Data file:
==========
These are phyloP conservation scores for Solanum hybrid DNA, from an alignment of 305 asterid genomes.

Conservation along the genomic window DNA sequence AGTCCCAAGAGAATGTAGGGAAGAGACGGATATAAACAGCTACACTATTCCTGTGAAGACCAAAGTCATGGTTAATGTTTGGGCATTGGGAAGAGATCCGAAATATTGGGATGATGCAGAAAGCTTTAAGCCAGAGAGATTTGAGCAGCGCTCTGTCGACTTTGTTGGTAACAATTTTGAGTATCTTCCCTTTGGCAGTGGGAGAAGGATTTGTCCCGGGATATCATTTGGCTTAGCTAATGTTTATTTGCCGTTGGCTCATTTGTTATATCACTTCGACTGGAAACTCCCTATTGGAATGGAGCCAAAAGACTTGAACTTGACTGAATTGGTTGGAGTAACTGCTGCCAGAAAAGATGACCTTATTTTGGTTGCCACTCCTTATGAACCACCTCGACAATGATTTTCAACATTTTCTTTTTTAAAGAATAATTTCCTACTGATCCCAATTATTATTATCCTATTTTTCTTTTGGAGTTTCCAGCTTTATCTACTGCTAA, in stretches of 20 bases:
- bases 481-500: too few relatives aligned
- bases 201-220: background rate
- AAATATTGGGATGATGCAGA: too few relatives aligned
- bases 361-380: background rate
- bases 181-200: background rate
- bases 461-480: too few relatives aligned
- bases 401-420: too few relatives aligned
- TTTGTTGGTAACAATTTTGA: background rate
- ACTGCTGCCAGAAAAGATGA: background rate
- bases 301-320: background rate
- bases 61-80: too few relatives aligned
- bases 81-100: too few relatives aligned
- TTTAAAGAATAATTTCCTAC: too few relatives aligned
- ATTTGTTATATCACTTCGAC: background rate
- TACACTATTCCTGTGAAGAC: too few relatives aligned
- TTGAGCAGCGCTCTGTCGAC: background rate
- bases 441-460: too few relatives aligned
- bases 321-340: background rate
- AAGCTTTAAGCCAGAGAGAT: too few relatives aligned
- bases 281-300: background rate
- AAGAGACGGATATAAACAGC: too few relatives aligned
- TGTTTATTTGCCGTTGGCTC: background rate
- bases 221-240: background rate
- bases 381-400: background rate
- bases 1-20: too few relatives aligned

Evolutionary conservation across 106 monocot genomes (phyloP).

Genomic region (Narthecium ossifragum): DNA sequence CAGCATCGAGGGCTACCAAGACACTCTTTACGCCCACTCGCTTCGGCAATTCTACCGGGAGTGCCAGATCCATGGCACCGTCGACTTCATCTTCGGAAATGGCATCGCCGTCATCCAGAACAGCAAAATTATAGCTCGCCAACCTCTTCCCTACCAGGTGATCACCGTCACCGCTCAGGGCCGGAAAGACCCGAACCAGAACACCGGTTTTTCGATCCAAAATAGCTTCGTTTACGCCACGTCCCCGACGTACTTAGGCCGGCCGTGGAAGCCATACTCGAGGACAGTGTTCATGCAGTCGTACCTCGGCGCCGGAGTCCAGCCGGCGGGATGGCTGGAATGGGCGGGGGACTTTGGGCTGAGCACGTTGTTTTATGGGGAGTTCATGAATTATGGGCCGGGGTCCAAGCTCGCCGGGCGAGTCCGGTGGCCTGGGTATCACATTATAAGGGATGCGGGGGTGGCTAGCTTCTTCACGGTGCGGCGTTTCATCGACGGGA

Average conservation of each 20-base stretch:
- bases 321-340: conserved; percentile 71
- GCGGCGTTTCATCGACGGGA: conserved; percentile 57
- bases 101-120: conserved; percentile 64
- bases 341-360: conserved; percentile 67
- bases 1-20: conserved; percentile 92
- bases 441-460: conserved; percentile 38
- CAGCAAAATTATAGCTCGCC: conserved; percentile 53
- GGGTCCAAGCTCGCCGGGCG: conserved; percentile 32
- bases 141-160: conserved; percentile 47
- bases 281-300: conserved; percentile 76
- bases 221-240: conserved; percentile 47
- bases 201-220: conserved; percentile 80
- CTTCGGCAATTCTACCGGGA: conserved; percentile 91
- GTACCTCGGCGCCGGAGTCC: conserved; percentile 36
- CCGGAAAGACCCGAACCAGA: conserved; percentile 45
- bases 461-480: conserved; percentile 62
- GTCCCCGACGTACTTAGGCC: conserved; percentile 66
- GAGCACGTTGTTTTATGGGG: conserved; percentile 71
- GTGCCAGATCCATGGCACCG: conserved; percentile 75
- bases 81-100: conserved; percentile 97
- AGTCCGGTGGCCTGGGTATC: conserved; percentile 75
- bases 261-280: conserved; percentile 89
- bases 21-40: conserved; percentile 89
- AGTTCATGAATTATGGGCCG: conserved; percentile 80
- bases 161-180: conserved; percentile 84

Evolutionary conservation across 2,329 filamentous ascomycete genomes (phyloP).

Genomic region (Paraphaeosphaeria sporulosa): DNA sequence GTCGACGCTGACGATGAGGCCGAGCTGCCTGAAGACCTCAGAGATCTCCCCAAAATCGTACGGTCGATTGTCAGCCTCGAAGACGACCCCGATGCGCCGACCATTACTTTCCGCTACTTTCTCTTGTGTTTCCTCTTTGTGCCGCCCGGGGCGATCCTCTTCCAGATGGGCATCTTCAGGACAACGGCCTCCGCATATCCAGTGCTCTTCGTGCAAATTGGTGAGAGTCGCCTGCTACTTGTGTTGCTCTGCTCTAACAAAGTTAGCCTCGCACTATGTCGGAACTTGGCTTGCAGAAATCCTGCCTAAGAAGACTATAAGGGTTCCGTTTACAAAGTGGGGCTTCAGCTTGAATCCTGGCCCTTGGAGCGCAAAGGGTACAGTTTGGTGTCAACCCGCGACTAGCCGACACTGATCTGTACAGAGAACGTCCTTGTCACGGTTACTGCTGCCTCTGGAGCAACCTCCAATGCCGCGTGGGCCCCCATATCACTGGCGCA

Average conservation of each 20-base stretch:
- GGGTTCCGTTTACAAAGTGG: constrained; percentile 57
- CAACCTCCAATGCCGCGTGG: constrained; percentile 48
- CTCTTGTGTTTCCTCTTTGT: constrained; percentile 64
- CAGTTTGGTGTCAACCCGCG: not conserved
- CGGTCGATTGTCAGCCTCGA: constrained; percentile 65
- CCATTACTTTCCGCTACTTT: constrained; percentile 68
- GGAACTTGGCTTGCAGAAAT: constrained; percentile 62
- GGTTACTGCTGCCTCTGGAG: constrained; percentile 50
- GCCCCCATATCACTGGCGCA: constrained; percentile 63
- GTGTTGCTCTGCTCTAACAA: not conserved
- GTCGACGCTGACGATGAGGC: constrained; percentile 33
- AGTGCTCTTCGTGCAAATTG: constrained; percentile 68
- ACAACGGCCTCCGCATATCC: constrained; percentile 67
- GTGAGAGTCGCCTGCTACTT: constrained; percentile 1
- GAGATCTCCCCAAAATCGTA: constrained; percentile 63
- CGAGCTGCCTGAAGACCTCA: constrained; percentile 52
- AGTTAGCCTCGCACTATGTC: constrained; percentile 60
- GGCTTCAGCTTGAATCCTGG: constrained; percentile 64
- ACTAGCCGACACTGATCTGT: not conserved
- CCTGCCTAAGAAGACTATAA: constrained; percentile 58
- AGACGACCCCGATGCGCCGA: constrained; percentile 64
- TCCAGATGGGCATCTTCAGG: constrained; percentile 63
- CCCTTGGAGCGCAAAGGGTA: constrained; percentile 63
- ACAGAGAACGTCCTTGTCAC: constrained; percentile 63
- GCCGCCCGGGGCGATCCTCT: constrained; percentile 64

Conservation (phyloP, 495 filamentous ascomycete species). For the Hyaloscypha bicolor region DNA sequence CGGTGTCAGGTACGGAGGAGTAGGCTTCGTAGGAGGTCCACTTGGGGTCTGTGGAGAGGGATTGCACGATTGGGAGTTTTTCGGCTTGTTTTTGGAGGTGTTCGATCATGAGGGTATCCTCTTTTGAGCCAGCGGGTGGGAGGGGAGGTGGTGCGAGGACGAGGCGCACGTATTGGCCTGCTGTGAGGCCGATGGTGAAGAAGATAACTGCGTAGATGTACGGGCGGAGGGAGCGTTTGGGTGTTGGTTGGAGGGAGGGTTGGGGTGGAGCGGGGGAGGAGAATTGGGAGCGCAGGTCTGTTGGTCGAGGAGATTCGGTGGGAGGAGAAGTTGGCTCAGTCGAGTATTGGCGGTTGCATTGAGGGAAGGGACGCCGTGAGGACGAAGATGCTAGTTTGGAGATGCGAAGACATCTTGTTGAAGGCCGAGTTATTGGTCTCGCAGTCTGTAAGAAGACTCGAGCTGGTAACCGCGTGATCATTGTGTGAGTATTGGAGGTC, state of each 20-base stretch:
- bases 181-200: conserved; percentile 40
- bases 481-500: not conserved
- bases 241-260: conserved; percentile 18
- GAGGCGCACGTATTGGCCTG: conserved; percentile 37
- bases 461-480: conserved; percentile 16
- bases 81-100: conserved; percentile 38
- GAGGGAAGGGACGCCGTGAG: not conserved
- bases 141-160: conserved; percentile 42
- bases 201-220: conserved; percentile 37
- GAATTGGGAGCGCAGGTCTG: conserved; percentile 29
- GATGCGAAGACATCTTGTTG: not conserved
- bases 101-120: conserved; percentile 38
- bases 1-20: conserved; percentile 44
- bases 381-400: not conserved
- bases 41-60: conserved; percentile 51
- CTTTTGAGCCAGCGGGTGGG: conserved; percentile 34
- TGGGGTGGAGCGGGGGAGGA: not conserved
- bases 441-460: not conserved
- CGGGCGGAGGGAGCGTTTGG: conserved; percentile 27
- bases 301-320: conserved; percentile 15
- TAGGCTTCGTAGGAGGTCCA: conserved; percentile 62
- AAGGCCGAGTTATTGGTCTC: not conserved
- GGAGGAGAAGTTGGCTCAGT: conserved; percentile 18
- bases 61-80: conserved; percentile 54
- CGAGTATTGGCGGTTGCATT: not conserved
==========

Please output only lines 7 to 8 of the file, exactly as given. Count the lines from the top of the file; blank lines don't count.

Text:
- bases 181-200: background rate
- bases 461-480: too few relatives aligned